Horseback Riding in Donje Ogorje
Posted on March 26, 2010 at 11:34pm Madrid / 5:34pm Cincinnati by Kelly Larbes
Two weekends ago we joined a group of nine other expats (from Canada, Mexico, France, Russia, South Africa, United States, and Croatia) and headed out of Split for a horseback riding excursion. We drove 45 minutes to what felt like the middle of nowhere in the hills behind Split to a horse farm with over 70 horses. Ivica, the owner, and several other farm hands were there to greet us. Ivica was an animated character full of great stories. He talked loudly with his whole body and elaborate arm gestures. He told us about his summer journeys to Plitvice Lakes where he spends a week with tourists riding through Croatia visiting the famous waterfalls. He said he hates that he has to be so nice to people because usually he only likes about two people in a group of ten. Most of us chuckled, while he insisted seriously it wasn’t funny. He once had a lady change her horse eight times in one week because she wasn’t connecting with the horse either physically or psychologically. This got us laughing even more. He told us to stop; it wasn’t funny. But it was.
Ivica was expecting our group’s arrival for a short one hour ride. We assumed the horses would be ready. However, this is Croatia -they weren’t ready. The horses were all still far out in the fields, kicking around in the mud. We waited over two hours for our one hour ride, which added to the humor of the day. Luckily it was a picture perfect day: sunny clear blue skies spotted with a few white poofy clouds and good conversations with interesting company. Our friend, Elisa, organized the excursion and we knew about half of the people. The time passed quickly as we got to know everyone.
We were also “lucky” enough to see one of Ivica’s stud horses mate with a mare owned by another farm in the area. It was a bit awkward to watch. There were even small children watching, though I think it was the adults who were blushing. The courting process was short, but at least they introduced the horses to each other first.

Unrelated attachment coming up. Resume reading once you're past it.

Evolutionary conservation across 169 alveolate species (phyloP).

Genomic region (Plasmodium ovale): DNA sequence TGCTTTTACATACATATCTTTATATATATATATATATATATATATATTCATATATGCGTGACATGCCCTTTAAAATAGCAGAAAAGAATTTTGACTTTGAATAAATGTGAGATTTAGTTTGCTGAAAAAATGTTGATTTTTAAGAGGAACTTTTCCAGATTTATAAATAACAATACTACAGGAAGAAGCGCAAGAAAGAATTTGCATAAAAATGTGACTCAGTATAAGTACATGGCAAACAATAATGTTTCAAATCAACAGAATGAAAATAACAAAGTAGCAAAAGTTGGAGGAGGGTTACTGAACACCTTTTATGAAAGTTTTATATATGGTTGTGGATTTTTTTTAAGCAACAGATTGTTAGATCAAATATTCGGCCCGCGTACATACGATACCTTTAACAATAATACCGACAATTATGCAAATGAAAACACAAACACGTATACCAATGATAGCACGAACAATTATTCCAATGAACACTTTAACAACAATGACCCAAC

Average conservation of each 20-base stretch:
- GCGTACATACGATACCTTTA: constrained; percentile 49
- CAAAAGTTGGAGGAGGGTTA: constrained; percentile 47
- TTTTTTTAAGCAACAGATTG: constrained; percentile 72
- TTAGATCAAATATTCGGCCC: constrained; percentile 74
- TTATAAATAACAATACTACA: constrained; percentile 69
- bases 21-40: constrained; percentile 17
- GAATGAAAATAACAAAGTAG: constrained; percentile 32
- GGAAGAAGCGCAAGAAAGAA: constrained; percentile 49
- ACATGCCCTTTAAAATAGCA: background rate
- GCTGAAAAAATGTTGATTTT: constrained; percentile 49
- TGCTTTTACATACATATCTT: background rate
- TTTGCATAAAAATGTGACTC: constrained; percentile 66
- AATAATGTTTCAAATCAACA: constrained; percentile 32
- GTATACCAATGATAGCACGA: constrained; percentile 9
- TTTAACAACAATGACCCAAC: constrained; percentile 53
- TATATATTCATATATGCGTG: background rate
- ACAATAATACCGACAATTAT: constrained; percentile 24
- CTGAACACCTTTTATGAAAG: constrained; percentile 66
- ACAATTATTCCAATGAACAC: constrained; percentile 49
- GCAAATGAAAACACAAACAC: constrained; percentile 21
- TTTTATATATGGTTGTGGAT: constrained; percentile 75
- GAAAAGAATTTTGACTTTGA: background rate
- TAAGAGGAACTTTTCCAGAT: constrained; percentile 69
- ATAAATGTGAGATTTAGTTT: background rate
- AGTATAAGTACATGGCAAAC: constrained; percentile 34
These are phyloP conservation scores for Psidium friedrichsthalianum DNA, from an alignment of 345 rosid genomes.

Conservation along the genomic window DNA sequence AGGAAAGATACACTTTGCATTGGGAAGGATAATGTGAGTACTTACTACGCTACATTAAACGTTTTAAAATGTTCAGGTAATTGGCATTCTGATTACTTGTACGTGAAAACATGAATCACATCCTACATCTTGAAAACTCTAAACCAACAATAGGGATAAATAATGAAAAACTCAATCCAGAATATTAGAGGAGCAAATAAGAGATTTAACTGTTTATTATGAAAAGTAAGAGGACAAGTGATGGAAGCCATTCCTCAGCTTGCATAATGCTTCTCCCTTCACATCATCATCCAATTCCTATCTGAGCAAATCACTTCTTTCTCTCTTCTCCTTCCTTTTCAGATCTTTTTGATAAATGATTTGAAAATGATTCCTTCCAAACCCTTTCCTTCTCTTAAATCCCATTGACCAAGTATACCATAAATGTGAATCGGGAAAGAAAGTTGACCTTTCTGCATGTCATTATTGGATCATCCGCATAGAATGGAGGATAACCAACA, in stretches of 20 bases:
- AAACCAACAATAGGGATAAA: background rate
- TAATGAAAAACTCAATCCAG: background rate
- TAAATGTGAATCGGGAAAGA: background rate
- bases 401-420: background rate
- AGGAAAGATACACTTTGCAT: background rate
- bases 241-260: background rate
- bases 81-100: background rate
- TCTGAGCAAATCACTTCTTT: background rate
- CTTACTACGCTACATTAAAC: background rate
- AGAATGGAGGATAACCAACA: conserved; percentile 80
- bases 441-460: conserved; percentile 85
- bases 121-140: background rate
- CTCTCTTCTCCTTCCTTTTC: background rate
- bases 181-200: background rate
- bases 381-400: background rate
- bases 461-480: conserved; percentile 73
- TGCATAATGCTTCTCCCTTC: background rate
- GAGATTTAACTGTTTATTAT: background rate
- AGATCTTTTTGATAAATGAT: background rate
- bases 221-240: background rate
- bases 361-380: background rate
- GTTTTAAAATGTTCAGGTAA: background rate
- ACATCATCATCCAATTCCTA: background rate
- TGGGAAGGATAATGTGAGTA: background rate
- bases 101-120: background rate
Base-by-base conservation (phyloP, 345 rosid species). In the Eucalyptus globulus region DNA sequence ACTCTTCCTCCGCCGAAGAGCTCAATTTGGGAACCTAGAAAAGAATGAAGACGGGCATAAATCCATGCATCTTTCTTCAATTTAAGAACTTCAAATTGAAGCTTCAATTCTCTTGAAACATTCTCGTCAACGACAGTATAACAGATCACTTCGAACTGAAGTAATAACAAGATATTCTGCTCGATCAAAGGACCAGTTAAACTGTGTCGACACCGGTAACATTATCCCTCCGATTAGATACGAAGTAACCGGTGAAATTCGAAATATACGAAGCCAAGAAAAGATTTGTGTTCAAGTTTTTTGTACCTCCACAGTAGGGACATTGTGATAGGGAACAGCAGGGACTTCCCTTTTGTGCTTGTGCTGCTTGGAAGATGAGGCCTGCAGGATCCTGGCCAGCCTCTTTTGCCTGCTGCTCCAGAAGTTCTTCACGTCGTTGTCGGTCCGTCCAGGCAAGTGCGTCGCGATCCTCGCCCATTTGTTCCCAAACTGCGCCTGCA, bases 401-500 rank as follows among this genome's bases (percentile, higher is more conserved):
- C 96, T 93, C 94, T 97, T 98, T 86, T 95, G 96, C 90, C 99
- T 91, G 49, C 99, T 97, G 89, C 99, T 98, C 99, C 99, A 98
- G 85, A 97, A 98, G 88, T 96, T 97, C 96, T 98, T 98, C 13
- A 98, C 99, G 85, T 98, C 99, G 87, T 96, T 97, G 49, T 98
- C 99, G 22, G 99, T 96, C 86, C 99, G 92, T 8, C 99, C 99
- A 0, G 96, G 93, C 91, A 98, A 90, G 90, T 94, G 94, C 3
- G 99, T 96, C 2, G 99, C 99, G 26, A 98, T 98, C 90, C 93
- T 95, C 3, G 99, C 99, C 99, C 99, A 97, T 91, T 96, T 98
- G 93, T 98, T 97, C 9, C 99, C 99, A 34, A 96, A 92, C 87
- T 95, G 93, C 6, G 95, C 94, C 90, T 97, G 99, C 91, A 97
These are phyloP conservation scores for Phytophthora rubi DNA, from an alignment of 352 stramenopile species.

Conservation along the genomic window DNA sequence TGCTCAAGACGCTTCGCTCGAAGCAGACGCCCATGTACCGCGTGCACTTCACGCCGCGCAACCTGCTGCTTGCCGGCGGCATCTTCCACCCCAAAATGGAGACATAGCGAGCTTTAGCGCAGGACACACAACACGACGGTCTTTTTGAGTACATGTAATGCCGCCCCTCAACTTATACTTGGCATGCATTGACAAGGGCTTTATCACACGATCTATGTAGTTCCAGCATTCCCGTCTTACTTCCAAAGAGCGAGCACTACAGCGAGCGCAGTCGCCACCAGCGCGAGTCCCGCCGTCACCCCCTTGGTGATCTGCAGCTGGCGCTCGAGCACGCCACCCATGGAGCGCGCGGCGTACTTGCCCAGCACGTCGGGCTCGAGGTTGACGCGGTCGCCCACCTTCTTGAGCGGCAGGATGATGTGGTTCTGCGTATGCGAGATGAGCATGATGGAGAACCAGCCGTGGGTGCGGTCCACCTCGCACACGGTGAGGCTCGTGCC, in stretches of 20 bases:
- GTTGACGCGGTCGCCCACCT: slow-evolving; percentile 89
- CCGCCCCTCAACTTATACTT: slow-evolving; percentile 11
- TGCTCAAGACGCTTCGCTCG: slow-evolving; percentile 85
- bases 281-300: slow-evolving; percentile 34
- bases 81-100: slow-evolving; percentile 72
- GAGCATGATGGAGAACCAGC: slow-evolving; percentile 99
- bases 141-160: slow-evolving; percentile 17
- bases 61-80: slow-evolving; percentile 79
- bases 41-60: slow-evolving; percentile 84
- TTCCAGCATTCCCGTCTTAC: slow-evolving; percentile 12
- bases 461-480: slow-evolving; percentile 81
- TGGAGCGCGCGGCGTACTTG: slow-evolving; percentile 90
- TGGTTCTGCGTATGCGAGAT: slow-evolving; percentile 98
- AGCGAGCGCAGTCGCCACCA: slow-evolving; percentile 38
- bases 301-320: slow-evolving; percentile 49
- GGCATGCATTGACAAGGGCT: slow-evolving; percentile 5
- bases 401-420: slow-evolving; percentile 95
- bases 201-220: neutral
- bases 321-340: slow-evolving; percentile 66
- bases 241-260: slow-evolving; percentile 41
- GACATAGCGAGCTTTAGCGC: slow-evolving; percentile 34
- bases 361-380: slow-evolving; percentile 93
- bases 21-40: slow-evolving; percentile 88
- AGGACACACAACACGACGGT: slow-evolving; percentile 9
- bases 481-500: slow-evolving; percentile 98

Our trail horses were eventually brought in, cleaned up, and saddled up, and we were on our way. Most people in our group were beginners. For some it was their first time on a horse, so some people were escorted on a lead rope by one of the farm hands. Jay and I chose to ride alone and just followed the pack. The scenery was lovely with snowcapped mountains as our backdrop. We road along a small road, through fields, past stone houses, and through a forest. Our pace was always a slow walk. I wish we had trotted or cantered and sometimes I felt like just taking off, but I was really just happy to be on a horse.
I love horseback riding. I wish I went more often and had more knowledge about it. There is something so comforting to me about being up on a horse. For a year in high school I worked as a farm hand at a local farm 10 minutes from my home. There were about 30 horses in three large barns. Five belonged the farm owner and her teenage daughter and the rest were individually boarded. I fed all the horses, led them out to pasture or brought them back in, and mucked the stalls of the owner’s horses (and sometimes my family was nice enough to come along and help). The best perk of the job was that I got to ride for free sometimes. My heart was so sad a few years ago when the farm was sold to developers for Home-A-Rama; it was covered in concrete and McMansions. I hope that horseback riding finds a regular place again at some point in my life.